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Proceedings Paper

Passive isolator design for jitter reduction in the Terrestrial Planet Finder Coronagraph
Author(s): Carl Blaurock; Kuo-Chia Liu; Larry Dewell; James Alexander
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Paper Abstract

Terrestrial Planet Finder (TPF) is a mission to locate and study extrasolar Earthlike planets. The TPF Coronagraph (TPF-C), planned for launch in the latter half of the next decade, will use a coronagraphic mask and other optics to suppress the light of the nearby star in order to collect visible light from such planets. The required contrast ratio of 5e-11 can only be achieved by maintaining pointing accuracy to 4 milli-arcseconds, and limiting optics jitter to below 5 nm. Numerous mechanical disturbances act to induce jitter. This paper concentrates on passive isolation techniques to minimize the optical degradation introduced by disturbance sources. A passive isolation system, using compliant mounts placed at an energy bottleneck to reduce energy transmission above a certain frequency, is a low risk, flight proven design approach. However, the attenuation is limited, compared to an active system, so the feasibility of the design must be demonstrated by analysis. The paper presents the jitter analysis for the baseline TPF design, using a passive isolation system. The analysis model representing the dynamics of the spacecraft and telescope is described, with emphasis on passive isolator modeling. Pointing and deformation metrics, consistent with the TPF-C error budget, are derived. Jitter prediction methodology and results are presented. Then an analysis of the critical design parameters that drive the TPFC jitter response is performed.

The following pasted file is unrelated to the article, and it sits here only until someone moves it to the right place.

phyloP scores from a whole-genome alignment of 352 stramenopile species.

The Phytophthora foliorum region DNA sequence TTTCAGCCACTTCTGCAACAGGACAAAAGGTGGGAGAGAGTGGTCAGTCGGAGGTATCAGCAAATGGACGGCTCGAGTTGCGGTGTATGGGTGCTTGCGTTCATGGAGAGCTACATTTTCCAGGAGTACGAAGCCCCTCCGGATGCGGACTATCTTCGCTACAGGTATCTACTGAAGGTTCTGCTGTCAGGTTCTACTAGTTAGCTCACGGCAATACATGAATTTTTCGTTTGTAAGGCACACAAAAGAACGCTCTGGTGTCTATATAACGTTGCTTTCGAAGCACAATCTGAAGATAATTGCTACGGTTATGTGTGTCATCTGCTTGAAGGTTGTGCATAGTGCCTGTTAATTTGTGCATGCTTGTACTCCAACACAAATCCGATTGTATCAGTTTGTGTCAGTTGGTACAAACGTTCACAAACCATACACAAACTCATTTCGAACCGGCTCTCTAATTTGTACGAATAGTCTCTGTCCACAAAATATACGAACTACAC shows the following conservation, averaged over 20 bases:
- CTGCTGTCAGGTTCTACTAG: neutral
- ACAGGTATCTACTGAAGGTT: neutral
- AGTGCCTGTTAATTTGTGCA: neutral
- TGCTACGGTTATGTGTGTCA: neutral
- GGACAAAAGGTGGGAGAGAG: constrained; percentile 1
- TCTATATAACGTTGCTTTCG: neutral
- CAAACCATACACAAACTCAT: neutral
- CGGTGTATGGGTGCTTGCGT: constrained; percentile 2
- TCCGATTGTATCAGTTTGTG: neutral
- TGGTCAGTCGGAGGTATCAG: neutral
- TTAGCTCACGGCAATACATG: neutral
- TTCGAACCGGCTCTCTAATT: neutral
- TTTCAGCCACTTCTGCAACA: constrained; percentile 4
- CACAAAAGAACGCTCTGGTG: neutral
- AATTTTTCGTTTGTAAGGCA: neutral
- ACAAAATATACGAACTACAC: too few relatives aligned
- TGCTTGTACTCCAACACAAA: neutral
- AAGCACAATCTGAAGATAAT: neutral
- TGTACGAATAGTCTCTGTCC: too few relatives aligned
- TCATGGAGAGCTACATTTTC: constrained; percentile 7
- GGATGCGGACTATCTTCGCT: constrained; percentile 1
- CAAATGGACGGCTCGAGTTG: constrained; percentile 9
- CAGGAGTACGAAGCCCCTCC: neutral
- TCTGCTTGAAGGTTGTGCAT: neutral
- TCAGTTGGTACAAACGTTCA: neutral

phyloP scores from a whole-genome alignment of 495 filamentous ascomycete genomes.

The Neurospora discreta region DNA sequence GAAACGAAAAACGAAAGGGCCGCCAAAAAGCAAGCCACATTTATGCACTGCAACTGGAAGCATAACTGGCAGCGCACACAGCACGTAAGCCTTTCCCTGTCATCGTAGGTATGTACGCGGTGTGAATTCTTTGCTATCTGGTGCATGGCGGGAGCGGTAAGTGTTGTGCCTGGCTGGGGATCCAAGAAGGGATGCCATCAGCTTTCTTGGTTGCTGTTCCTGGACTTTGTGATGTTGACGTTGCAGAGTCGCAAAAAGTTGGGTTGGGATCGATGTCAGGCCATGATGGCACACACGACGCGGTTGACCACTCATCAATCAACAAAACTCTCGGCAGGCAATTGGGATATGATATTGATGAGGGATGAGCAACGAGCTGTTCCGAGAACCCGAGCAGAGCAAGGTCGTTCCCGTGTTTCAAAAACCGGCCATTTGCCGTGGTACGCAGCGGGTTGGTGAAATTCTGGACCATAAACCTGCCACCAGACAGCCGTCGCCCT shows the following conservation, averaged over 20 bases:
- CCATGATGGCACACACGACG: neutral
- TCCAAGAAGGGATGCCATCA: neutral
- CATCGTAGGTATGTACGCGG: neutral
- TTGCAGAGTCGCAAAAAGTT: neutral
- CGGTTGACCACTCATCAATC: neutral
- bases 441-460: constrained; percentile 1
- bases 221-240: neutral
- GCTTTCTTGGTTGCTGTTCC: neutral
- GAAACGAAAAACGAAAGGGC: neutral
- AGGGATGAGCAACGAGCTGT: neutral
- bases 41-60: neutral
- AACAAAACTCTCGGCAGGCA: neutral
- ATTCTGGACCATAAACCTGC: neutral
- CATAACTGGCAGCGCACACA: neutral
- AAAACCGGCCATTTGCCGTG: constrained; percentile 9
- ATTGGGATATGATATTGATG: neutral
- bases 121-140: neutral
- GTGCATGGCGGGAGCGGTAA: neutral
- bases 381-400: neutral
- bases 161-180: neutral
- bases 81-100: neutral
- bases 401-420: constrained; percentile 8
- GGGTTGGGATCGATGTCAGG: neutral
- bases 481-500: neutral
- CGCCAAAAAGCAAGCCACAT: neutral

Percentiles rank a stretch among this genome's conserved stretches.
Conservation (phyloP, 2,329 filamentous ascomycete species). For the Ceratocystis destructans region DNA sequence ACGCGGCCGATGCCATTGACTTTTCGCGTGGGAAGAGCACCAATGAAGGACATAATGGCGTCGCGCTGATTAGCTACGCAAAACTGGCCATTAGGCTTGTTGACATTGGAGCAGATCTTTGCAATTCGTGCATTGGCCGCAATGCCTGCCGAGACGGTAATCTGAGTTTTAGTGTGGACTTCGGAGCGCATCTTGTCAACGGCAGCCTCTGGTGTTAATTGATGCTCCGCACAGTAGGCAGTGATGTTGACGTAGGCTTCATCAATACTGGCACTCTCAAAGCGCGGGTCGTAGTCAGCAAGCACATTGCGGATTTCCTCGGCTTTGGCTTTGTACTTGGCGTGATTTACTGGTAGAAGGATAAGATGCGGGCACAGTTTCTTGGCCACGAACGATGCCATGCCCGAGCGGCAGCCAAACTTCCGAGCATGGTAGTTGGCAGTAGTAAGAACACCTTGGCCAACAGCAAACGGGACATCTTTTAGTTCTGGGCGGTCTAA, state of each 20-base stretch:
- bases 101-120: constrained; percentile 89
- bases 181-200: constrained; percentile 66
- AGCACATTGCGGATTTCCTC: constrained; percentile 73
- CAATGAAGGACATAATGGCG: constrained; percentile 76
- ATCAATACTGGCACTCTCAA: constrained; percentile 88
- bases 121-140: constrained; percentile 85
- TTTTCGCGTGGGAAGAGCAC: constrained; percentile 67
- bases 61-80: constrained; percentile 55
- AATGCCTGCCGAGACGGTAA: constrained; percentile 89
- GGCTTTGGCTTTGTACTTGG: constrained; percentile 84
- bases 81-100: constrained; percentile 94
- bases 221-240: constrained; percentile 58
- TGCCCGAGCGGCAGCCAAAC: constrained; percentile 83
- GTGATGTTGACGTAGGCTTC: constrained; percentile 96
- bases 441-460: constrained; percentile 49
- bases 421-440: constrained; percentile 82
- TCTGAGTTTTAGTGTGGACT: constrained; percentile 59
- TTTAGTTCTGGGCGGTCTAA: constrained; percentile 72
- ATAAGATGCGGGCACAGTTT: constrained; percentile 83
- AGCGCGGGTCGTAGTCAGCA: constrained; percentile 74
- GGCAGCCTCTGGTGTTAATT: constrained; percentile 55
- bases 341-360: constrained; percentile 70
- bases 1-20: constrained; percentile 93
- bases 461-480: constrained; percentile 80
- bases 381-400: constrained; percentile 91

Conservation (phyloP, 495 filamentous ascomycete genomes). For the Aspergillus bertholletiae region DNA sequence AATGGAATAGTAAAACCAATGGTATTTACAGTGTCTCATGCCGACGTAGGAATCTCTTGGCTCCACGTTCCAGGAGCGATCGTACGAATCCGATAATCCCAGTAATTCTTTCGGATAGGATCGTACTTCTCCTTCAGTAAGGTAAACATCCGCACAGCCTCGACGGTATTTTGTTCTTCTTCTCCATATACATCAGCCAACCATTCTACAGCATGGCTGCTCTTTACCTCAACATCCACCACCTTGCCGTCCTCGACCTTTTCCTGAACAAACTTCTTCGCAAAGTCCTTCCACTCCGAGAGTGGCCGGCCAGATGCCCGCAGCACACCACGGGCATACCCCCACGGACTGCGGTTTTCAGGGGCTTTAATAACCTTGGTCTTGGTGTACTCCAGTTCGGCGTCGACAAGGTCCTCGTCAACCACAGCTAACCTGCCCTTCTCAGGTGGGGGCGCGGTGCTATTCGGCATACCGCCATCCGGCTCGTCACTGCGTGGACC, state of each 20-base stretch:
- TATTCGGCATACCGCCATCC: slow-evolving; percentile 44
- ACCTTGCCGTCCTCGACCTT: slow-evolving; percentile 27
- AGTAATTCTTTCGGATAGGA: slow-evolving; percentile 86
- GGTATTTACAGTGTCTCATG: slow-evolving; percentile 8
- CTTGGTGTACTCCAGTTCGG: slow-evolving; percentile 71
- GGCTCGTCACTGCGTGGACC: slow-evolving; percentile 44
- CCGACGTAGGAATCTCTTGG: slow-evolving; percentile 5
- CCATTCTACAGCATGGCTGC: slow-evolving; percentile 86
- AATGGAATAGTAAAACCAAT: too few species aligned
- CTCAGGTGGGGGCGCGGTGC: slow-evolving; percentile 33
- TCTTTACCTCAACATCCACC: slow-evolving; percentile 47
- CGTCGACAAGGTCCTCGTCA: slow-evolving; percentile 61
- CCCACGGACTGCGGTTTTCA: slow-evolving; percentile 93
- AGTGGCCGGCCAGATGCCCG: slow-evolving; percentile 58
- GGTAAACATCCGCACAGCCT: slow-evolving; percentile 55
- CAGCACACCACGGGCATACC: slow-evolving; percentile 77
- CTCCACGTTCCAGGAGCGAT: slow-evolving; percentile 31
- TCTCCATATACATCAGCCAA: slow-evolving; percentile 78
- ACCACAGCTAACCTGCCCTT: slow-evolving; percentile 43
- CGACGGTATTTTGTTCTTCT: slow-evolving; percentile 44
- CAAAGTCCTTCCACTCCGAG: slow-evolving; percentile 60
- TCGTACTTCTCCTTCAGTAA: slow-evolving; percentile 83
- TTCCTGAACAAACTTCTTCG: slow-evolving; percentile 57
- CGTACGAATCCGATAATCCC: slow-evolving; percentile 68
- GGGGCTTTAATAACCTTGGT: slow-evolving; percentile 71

Paper Details

Date Published: 18 August 2005
PDF: 12 pages
Proc. SPIE 5867, Optical Modeling and Performance Predictions II, 58670Y (18 August 2005); doi: 10.1117/12.619328
Show Author Affiliations
Carl Blaurock, Nightsky Systems, Inc. (United States)
Kuo-Chia Liu, NASA Goddard Space Flight Ctr. (United States)
Larry Dewell, Lockheed Martin Space Systems (United States)
James Alexander, NASA Jet Propulsion Lab. (United States)

Published in SPIE Proceedings Vol. 5867:
Optical Modeling and Performance Predictions II
Mark A. Kahan, Editor(s)

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